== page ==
St. Patrick’s Roman Catholic Cemetery, Parramatta. Photograph by Caroline Finlay, City of Parramatta.

The Catholic Church, also known as the Roman Catholic Church, was founded by Jesus Christ. It is the largest Christian Church in the world and one of the most important institutions in the history of Western civilization.

The Catholic Church shared communion with the Orthodox Christian Church until the East-West Schism in 1054. Catholic was first used to describe the church in the early second century, and Christianity became the official religion of the Roman Empire in 380 AD.

St. Patrick’s Roman Catholic Cemetery, on Church Street and Pennant Hills Road, Parramatta, is Australia’s oldest undisturbed Catholic cemetery. The earliest headstones date from the 1820s, and the cemetery contains approximately 2000 graves. As a place of burial that separated Catholics from the early Protestant establishment, this cemetery marks a significant milestone in the development and growth of the Catholic community in Australia. [1]

Catholics believe that through the suffering of Christ leading to his crucifixion and resurrection, he became the firstborn from the dead. By following Christ’s words and deeds, an individual can also enter heaven. It is also believed that:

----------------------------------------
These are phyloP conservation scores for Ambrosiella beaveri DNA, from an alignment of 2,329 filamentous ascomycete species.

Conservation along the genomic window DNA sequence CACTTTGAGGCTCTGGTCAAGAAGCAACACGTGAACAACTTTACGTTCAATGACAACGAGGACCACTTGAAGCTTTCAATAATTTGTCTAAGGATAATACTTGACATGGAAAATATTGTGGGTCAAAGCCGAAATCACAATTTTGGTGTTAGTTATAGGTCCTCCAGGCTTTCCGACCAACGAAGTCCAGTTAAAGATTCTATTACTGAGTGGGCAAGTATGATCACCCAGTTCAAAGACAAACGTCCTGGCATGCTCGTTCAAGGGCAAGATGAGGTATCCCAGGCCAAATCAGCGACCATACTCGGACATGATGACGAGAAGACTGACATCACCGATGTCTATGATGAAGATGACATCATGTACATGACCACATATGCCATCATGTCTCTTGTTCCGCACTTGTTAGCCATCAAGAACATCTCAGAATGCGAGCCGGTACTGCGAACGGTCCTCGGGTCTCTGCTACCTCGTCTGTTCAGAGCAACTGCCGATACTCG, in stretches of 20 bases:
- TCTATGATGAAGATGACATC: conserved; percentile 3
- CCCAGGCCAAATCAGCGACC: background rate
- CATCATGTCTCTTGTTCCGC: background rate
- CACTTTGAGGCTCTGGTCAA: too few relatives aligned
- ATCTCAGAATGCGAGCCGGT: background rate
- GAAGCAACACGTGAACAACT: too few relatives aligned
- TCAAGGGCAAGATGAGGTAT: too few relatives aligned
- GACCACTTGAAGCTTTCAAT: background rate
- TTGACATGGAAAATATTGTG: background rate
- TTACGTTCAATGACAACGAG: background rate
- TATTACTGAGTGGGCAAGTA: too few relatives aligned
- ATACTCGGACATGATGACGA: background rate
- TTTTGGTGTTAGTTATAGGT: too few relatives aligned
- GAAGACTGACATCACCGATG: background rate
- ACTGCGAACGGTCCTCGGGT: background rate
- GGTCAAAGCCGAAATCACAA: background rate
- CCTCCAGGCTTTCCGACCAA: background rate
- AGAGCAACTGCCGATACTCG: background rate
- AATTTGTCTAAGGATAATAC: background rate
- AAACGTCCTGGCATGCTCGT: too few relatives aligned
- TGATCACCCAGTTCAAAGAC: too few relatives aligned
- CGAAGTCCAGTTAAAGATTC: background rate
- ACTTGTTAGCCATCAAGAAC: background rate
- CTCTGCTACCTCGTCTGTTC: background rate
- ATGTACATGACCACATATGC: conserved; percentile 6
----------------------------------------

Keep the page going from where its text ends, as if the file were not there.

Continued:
Heaven is a state of eternal union with God.

Purgatory is a temporary condition where souls cannot immediately enter heaven, but can be prayed for.

Final damnation is for those who do not repent before death and are condemned to hell for eternity.


The first stage of the Catholic Funeral Rite is the Vigil Service (Wake). The Vigil Service usually takes place at home or at the funeral home, usually the night before the funeral. It is a time for reflection and for family and friends to share stories and reflections, and to offer eulogies on the life of the deceased. Eulogies in the Catholic tradition take place at the Vigil rather than at the Funeral Mass. The Vigil also focuses on readings from the sacred scripture and songs, psalms, and prayers.  Different Catholic cultures have different customs for the night before the funeral. Some visit the home of the close relatives of the person who died, whilst some choose to go to a funeral home. There they will view the body and pray. Some pray the rosary in the funeral home.